The last time I was in Workington – a year ago now for the 2019 general election – the world, it barely needs saying, was very different.
Back then, pandemics were the stuff of fiction, or medieval history.
The biggest news in town that night was that this coastal Cumbrian constituency, once one of the most solid bricks in Labour’s great red wall, had elected a Conservative MP for only the second time in more than a century.
In the town’s leisure centre, where it was announced Mark Jenkinson had unseated incumbent Sue Hayman, people (that is, Conservatives) hugged without fearing for each other’s respiratory systems. The next day, in the nearby Wetherspoon pub, drinkers talked about Boris Johnson’s landslide victory entirely unaware of what a social bubble was. When I filed my story from there, I wasn’t required to order a scotch egg.
Yet, a year and a pandemic on from that seismic election, one thing appears much the same in Workington: voters here still feel forgotten and ignored by the mainstream political establishment.
“Most of the people who drink in here were lifelong Labour voters who went Tory and I don’t think there’s one of them, down to a man, who isn’t disappointed now,” says pub landlord Paul Scott today. “The thing is, though, I don’t think any of them, down to a man, like Labour any better.”
We are chatting, socially distanced, in The Grapes, the just-off-town-centre hostelry he has owned for 21 years. He himself calls it a “back street boozer”; the kind of place that still has a darts team, and displays its trophies in the window. Do his regulars talk politics, I ask. “Once they’ve had a pint or two, they start to,” comes the reply.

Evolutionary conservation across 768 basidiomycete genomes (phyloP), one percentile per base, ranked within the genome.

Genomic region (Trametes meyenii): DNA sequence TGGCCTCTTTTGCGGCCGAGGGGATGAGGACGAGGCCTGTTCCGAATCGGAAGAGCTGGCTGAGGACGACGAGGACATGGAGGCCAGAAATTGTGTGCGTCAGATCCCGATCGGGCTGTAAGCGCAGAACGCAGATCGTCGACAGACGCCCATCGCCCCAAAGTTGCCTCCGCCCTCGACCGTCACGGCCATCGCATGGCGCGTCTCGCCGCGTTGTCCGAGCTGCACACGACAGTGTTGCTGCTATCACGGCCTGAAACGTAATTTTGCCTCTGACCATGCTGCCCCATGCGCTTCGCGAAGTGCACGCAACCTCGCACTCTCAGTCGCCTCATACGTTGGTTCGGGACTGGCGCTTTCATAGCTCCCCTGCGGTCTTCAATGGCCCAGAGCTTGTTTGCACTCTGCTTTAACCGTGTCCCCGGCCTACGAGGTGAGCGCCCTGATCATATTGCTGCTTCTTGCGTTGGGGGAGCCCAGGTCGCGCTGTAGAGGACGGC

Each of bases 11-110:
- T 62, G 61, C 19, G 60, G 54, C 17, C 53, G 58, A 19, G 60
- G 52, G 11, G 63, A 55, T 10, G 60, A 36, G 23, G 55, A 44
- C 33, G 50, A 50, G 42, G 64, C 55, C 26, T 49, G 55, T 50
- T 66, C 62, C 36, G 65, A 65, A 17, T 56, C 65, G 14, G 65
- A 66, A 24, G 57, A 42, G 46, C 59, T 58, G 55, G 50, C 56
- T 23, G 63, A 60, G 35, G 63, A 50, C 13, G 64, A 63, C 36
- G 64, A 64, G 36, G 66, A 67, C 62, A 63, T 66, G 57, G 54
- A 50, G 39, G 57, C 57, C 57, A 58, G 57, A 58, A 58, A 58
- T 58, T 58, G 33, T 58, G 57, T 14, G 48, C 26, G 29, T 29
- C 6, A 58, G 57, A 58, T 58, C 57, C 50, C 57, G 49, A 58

Why are they disappointed? “Because they still feel forgotten,” says the 54-year-old, who also sits as an independent councillor on the local Allerdale Borough Council. “People have lent their vote because of Brexit and because they were promised change, and nothing has happened. There has been no levelling up. People feel cheated. We keep hearing about pots of money without actually seeing any money.”
There has been a health crisis on, I suggest. “But that should have been used for a reset of the north-south divide, not as an excuse to delay action,” he comes back.
Of all the northern seats to go blue last year, this one – a place still reeling from the closures of its steel industry in the Seventies and Eighties – felt especially totemic.
Winning the support of the so-called Workington Man – a northern caricature; rugby-loving, ale-drinking and Brexit-voting – was identified as key to electoral success. He was white, working class and worried about economic alienation. He had spent a lifetime voting Labour. “That’s pretty much my average customer,” says Scott, who himself voted for an independent. “And me too if it comes to that,” he adds after a moment’s thought.
It perhaps also describes Jenkinson, the area’s new 38-year-old MP.
A former nuclear contractor – and one-time union member – he was born and bred in the area, campaigned for Brexit and, today, is keen to emphasise that, a year into the job, he has already mentioned his constituency more times in parliament than his predecessor did in five years.
When we speak, he says he won the seat because people here “wanted to leave behind the woe-is-me attitude that Labour had, this mindset of ‘never had owt, never gonna get owt’”.
When I mention that some feel the levelling up promised isn’t being fulfilled, he points out that last month’s rewriting of the Green Book – Treasury spending rules long known to have had southern bias – will lead to more northern investment in the coming years.
He also mentions a £5m junction improvements scheme, although later, Scott, will reject this: “junction work isn’t levelling up, it’s everyday maintenance”.
Jenkinson’s biggest draw this time last year was perhaps twofold. Firstly, he was a committed Brexiteer; and secondly, he was not in a party led by Jeremy Corbyn.
The former, to some extent, remains a live issue. Workington voted 61 per cent in favour of leaving the EU. Even on the brink of a no deal, those feelings don’t appear to have changed.
“People like you say it was racist or ignorance,” as one woman out Christmas shopping tells me, of the media. “But it wasn’t. Not for me anyway. The way I see it is things aren’t very good round here anyway so why not shake it up?”